Minority rights: Dalits want greater share in census over upper caste Hindus

They feel their own community is discriminating against them.

Express July 25, 2011
Minority rights: Dalits want greater share in census over upper caste Hindus


Pakistan’s scheduled caste minorities, or Dalits, have expressed serious concern over discrimination against them, such as organised attempts to portray their numbers as less than they are in the upcoming census.

Dalit representatives spoke at a meeting of the Pakistan Dalit Solidarity Network held at the Pakistan Institute of Labour Education and Research (Piler). Dr Sono Khangharani from the Thardeep Rural Development Programme, Karamat Ali and Zulfiqar Shah from Piler, Avinash Hari from the Upgrade Minorities for Integrated Development, chairman of the Scheduled Caste Rights Movement Pakistan Ramesh Jaipal and other dalit organisation leaders participated.

They claimed that political parties are giving reserved minority seats in the assembly to upper caste Hindus only. But this is hardly representative as the population of the scheduled castes is much higher than that of the upper caste Hindus, they added.

They also fear that the ratio of Dalits in the minorities will be reduced further as many of them include themselves in the Hindu category even though the religion column includes a separate category for the scheduled caste. The participants stressed the need for Dalit families to be aware of the fact that they can register under this category in the census.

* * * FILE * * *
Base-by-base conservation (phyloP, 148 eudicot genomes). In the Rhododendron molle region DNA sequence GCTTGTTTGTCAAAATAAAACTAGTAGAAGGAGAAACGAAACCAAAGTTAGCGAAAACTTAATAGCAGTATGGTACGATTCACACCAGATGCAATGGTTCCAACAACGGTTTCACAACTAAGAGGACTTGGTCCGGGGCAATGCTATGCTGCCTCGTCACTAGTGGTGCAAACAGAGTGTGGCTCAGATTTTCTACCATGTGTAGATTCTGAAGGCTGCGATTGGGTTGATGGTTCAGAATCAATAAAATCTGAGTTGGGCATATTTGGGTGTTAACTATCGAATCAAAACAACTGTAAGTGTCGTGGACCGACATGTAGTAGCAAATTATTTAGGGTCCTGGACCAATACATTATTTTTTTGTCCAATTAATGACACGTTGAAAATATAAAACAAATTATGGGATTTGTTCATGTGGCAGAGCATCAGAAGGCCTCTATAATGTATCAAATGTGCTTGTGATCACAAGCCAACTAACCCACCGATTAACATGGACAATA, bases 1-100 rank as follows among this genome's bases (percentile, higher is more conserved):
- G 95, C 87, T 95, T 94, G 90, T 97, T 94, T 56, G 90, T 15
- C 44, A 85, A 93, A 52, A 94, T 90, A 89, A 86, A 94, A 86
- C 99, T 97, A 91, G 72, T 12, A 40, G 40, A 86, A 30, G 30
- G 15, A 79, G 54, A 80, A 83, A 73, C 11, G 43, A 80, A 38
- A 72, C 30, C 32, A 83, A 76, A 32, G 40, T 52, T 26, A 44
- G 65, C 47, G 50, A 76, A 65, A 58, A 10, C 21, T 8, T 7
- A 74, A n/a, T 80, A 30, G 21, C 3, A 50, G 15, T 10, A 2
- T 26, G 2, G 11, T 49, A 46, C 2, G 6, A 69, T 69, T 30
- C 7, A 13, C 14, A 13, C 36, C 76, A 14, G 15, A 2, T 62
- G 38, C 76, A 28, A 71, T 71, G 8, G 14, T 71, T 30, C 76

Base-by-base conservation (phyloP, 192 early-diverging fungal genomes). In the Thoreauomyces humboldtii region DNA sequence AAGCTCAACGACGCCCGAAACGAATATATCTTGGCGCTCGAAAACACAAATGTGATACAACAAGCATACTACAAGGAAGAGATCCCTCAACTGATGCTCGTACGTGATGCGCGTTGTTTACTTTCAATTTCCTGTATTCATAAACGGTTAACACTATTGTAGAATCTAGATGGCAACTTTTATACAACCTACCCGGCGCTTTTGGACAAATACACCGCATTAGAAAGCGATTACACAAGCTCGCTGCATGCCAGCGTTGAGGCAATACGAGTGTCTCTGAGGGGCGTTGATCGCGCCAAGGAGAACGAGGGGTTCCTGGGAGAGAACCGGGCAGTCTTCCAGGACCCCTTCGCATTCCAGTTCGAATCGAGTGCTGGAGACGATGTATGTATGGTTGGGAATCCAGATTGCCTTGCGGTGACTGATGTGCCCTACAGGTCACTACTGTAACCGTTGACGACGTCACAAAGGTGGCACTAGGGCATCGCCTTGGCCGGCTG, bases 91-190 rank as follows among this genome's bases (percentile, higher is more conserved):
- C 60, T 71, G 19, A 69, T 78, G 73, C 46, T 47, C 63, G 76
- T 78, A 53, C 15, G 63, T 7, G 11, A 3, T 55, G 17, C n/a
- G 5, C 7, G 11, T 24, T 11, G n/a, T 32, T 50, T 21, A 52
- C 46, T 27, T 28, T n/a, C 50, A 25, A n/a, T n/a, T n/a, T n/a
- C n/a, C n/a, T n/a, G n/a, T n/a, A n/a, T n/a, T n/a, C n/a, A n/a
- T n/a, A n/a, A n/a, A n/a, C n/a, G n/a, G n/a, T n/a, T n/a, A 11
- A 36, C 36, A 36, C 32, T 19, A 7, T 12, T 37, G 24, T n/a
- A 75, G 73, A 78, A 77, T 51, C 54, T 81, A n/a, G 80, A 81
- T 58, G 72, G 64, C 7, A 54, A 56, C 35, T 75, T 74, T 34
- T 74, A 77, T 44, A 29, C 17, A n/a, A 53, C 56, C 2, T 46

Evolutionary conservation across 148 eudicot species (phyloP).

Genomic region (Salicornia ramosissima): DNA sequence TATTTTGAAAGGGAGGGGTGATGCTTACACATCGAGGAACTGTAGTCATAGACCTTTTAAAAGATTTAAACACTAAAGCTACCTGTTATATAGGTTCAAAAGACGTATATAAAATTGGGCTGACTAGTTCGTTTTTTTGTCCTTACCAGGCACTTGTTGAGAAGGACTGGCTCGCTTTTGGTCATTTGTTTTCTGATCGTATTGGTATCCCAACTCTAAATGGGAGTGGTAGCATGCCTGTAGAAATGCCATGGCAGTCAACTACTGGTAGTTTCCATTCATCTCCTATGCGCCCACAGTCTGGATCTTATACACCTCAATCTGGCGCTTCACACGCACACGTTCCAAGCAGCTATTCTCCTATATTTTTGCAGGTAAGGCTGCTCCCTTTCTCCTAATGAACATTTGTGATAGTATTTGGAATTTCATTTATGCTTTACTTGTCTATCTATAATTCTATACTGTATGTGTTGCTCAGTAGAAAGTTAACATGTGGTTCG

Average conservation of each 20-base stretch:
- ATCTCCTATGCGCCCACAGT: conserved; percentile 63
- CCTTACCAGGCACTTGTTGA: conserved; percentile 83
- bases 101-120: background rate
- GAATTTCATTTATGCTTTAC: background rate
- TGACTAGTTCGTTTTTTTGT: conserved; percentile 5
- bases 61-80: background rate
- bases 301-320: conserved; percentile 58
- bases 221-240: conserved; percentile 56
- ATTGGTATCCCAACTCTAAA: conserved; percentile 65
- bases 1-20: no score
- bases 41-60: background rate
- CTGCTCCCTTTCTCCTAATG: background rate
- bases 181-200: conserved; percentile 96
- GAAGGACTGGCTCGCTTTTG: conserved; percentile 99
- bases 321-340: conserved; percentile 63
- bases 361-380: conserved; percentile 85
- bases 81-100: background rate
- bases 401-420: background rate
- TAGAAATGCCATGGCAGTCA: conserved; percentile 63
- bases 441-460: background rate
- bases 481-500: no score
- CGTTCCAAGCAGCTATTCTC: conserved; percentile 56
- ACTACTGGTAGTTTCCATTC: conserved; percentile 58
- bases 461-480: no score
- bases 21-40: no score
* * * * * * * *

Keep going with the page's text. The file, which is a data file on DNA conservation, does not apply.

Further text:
There are an estimated two million Dalits living in Pakistan today. The gathering demanded that their shares in employment, scholarships, national resources, development schemes and parliament be raised based on their numbers.

Other issues such as forced labour, forced conversion to Islam and illegal occupation of religious places of minorities were also discussed at length. PRESS RELEASE

Published in The Express Tribune, July 26th,  2011.


Replying to X

Comments are moderated and generally will be posted if they are on-topic and not abusive.

For more information, please see our Comments FAQ